Catherine Dorléac

Born: Paris, France, 22 October 1943.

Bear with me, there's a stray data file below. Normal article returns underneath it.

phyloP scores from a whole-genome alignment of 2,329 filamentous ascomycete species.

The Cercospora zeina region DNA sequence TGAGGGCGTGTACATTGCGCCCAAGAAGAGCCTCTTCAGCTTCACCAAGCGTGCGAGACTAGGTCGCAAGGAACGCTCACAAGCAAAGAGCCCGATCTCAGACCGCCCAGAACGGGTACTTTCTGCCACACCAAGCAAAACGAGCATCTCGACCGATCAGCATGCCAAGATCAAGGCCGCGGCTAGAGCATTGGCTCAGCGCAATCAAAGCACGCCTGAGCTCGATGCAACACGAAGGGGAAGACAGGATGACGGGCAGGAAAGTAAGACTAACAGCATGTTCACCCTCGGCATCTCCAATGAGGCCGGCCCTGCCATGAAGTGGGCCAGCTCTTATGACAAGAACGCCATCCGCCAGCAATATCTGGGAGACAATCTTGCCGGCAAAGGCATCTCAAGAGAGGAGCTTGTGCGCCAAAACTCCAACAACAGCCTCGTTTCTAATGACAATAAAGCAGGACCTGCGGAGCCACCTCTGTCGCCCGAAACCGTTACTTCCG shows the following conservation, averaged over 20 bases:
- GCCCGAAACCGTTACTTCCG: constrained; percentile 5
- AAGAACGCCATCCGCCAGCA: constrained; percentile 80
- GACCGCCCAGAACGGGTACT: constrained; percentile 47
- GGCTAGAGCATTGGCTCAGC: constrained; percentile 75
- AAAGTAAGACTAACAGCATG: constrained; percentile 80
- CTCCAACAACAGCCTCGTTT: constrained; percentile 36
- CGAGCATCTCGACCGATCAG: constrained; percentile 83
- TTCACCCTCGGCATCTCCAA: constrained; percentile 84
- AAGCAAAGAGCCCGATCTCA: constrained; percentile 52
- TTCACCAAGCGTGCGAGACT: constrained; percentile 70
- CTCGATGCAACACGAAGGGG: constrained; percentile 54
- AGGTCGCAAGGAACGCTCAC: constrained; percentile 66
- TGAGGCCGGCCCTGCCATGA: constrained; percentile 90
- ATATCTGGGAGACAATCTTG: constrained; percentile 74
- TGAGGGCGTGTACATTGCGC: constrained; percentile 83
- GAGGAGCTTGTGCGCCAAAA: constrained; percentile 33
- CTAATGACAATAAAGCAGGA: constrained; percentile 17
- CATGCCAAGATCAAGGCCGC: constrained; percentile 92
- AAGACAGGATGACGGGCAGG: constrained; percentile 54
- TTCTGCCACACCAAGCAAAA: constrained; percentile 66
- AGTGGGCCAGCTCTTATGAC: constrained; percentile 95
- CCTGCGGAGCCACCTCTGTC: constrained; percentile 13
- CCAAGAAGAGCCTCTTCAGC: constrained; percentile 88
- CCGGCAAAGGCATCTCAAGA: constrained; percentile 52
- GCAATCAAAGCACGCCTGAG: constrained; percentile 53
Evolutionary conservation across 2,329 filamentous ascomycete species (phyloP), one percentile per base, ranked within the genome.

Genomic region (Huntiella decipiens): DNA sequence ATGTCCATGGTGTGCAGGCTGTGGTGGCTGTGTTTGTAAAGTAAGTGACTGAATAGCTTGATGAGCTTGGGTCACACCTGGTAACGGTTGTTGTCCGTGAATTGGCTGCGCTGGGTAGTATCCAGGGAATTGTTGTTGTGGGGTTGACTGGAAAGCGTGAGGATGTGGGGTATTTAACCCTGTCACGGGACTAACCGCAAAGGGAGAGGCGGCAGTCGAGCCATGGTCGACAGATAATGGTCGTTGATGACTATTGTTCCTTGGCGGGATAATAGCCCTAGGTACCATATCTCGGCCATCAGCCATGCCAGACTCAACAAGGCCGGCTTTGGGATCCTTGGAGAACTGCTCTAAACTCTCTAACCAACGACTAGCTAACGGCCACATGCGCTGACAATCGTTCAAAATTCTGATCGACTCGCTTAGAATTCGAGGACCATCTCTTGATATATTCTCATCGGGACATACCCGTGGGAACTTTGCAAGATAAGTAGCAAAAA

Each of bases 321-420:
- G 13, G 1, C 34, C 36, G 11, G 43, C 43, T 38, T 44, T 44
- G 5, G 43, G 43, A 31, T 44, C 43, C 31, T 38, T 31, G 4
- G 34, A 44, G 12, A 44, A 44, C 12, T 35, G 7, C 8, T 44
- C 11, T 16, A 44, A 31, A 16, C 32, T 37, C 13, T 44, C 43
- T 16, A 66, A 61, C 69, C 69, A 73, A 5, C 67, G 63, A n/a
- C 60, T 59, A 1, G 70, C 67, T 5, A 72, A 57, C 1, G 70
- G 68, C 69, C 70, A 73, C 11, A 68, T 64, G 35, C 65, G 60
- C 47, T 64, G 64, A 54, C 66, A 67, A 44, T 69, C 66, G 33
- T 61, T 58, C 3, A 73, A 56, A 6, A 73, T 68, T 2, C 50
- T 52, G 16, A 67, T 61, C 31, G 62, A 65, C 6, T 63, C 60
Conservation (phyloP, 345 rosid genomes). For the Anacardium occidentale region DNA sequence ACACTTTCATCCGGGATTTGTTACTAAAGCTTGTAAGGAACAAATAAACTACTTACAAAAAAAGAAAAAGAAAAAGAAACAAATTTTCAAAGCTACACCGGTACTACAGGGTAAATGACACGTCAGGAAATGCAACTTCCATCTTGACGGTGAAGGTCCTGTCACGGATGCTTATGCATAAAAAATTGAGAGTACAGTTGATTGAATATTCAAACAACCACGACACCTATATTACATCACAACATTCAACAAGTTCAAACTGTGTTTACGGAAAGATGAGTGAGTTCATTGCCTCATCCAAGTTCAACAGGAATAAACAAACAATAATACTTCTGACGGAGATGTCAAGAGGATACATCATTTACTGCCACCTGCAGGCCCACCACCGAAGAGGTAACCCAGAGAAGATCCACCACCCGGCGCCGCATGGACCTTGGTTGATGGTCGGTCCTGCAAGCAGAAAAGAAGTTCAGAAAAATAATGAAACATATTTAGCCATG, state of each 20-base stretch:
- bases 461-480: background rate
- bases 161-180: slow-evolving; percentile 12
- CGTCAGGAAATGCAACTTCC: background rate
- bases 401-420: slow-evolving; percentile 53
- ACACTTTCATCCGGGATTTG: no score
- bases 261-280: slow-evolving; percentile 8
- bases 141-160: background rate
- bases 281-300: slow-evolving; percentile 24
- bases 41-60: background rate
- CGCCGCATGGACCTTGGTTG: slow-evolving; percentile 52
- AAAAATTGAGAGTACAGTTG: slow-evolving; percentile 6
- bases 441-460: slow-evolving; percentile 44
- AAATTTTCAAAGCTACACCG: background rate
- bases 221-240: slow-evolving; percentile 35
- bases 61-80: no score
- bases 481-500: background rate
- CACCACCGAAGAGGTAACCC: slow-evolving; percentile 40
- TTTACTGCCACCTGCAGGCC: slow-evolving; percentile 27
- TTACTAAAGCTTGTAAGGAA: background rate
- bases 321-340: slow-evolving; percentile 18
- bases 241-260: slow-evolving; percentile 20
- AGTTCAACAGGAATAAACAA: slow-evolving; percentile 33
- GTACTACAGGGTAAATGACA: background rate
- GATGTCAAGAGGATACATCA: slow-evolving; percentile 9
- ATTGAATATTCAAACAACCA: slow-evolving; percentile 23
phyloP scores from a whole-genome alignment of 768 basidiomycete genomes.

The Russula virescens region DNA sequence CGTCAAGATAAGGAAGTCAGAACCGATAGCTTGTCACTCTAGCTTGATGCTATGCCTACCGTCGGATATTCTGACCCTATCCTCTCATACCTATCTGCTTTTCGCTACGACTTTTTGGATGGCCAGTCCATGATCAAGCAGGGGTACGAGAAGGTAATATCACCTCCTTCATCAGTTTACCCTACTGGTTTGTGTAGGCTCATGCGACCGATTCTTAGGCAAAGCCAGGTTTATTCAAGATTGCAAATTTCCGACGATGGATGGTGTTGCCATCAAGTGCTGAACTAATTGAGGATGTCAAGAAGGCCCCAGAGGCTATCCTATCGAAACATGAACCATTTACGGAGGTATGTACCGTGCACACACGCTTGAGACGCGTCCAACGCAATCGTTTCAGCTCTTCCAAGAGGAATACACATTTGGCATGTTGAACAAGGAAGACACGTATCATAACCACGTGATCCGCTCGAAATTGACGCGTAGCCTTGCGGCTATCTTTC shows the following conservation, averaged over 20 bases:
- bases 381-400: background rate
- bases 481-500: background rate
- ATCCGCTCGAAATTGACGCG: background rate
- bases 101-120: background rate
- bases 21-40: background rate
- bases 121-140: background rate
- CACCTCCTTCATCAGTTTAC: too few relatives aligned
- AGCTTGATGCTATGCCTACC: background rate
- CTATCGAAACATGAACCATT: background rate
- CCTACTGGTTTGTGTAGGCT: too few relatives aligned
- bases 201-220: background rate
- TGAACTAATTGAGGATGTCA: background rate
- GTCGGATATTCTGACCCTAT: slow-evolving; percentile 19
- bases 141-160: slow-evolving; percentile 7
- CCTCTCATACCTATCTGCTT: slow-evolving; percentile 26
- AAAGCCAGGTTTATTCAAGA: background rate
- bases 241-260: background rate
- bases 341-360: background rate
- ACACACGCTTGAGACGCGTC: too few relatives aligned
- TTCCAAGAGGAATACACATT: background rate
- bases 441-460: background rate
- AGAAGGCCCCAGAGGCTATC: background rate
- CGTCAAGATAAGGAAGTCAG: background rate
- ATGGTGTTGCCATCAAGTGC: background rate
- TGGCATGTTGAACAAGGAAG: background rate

The daughter of veteran stage and screen actor Maurice Dorléac and the younger sister of the late Françoise Dorléac, she made her screen debut while still a schoolgirl of 13, assuming the maiden name of her mother, who was also an actress. Despite the patronage of star-maker Roger Vadim, she did not achieve any prominence until her appearance seven years later in Demy’s The Umbrellas of Cherbourg (1963). An exquisite, fragile beauty, aloof and detached in manner, she developed into France’s leading female screen personality and one of the top stars on the international film scene in the late 60s. She was particularly effective as the frigid, mentally disoriented character in Polanski’s macabre Repulsion (1965), the innocent-conniving 18th-century virgin in Deville’s Benjamin (1968), and the erotic, enigmatic protagonist of Buñuel’s Belle de Jour (1967) and Tristana (1970). In 1971 she formed her own production company, Les Films de la Citrouille. She was named best foreign actress at the David Donatello Awards for her performance in The Last Metro (1980) and was nominated for an Academy Award for her performance in Indochine (1992). In the 80s, as beautiful and elegant as ever, she advertised Chanel perfumes so successfully on American TV that in 1986 she launched a fragrance bearing her own name.

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